These are symptoms added on to the individual's personality ­ hallucinations, delusions, disorganised speech.
Delusions: bizarre beliefs that seem real. They are sometimes paranoid in nature and may also involve beliefs
relating to grandiosity. Belief behavior/comments of others are specifically meant for the individual alone (who is
suffering from Schizophrenia).
Experiences of Control: believe they are under control of an alien force that has invaded their mind or body.…read more

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Are they `types' or states? Subjective accounts of psychotic experience suggest that it's doubtful whether
negative symptoms define a type of schizophrenia. It's more likely that positive and negative symptoms
represent alternating states occurring at different times within the same individual.
Are negative symptoms unique to schizophrenia? If a diagnosis of schizophrenia is based on an initial
episode that consists solely of negative symptoms, it won't be very convincing.…read more

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Describe symptoms included in the ICD or DSM manuals eg: thought control, delusions, hallucinatory voices, other persistent hallucinations, incoherent/irrelevant
speech, catatonic behaviour, and negative symptoms (such as lack of drive/motivation, flat affect, inappropriate emotional response and sudden mood swings).
Clinical characteristics of schizophrenia could also legitimately include factors such as the prevalence, course and outcome of the disorder. However, causal
explanations and evaluative commentary, eg, on the difficulty of diagnosis, are not creditworthy.…read more

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Pilgrim argues that calling madness `schizophrenia' or misery `depression' merely technicalises ordinary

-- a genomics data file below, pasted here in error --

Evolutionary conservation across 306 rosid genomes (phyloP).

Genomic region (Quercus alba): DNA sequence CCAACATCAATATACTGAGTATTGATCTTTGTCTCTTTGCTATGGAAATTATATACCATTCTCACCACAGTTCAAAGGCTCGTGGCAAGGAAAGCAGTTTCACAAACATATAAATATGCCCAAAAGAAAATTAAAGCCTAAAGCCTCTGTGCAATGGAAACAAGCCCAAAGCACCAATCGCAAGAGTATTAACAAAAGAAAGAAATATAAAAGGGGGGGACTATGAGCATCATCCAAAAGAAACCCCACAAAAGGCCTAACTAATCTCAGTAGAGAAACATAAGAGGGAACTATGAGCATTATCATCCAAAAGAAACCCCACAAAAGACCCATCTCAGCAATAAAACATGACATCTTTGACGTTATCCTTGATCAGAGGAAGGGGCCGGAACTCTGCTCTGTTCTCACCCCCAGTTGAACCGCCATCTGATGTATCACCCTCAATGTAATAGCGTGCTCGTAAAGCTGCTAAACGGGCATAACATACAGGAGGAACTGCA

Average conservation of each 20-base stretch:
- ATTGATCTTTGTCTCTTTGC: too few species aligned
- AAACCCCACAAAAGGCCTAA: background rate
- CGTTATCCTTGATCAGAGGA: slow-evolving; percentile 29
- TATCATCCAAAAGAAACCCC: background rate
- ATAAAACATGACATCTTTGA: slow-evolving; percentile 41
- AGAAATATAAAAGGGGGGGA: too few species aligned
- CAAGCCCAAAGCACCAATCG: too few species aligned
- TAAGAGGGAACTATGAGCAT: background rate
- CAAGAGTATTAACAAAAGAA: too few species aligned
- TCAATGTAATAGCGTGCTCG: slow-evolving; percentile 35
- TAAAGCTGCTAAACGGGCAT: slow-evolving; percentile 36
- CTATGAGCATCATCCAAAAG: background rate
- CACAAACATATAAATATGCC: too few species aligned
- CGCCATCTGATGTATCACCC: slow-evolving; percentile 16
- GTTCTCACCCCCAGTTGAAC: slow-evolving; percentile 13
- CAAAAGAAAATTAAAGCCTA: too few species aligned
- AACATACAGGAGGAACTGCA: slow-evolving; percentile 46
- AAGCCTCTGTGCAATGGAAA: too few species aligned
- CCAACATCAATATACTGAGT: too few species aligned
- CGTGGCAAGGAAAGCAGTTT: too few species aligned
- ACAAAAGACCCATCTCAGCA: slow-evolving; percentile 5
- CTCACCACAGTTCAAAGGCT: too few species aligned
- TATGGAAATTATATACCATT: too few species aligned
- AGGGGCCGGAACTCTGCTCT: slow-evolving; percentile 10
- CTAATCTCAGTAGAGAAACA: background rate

judgements - What do we add by calling someone who communicates unintelligibly `schizophrenic'?
Winter also argues that `diagnostic systems are only aids to understanding, not necessarily descriptions of
real disease entities'.…read more

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Biological Explanations
Genetic explanation:
There is some evidence that schizophrenia runs in families. This may be because they share the same
disadvantaged environments. However evidence from family, twin and adoption studies does provide some
genetic link:
Family studies:
1st degree relatives (parents, siblings) share 50% of their genes 2nd degree relatives about 25% of their genes
Evidence suggests the closer the biological relationship, the greater the risk of developing schizophrenia (or a
related psychotic disorder).…read more

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The study reported that 7% of the index adoptees
developed schizophrenia, compared to 1.5% of the controls.
Kety et al - `The Danish Adoption Study'
Taking a national sample from across Denmark, Kety et al found high rates of diagnosis for chronic schizophrenia
in adoptees whose biological parents had the same diagnosis, even though they had been adopted by `healthy'
The evidence provided by these prospective studies have so far, indicated a strong genetic link for
schizophrenia.…read more

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Biochemical explanations
There may be structural or biochemical abnormalities in schizophrenics' brains. Research has focused on the
action of certain neurotransmitters or chemical messengers.
The Dopamine Hypothesis:
Interest in the neurotransmitter dopamine arose when it was found that phenothiazine's (neuroleptic,
anti-psychotic drugs which reduce the symptoms of schizophrenia) work by inhibiting dopamine activity and that
L-dopa (a synthetic dopamine-releasing drug) can induce symptoms resembling acute schizophrenia in
non-psychotic people.…read more

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Neuroanatomical explanations:
Technological advances have enabled the medical profession to examine the live brains of people with
schizophrenia. MRI studies have shown definite structural abnormalities in the brains of many patients with
Evidence for neuroanatomical explanations:
Brown et al- found decreased brain weight and enlarged ventricles.
Flaum et al- also found enlarged ventricles, along with smaller thalamic, hippocampal and superior temporal
Buchsbaum- found abnormalities in the frontal and pre-frontal cortex, the basal ganglia, the hippocampus and
the amygdala.…read more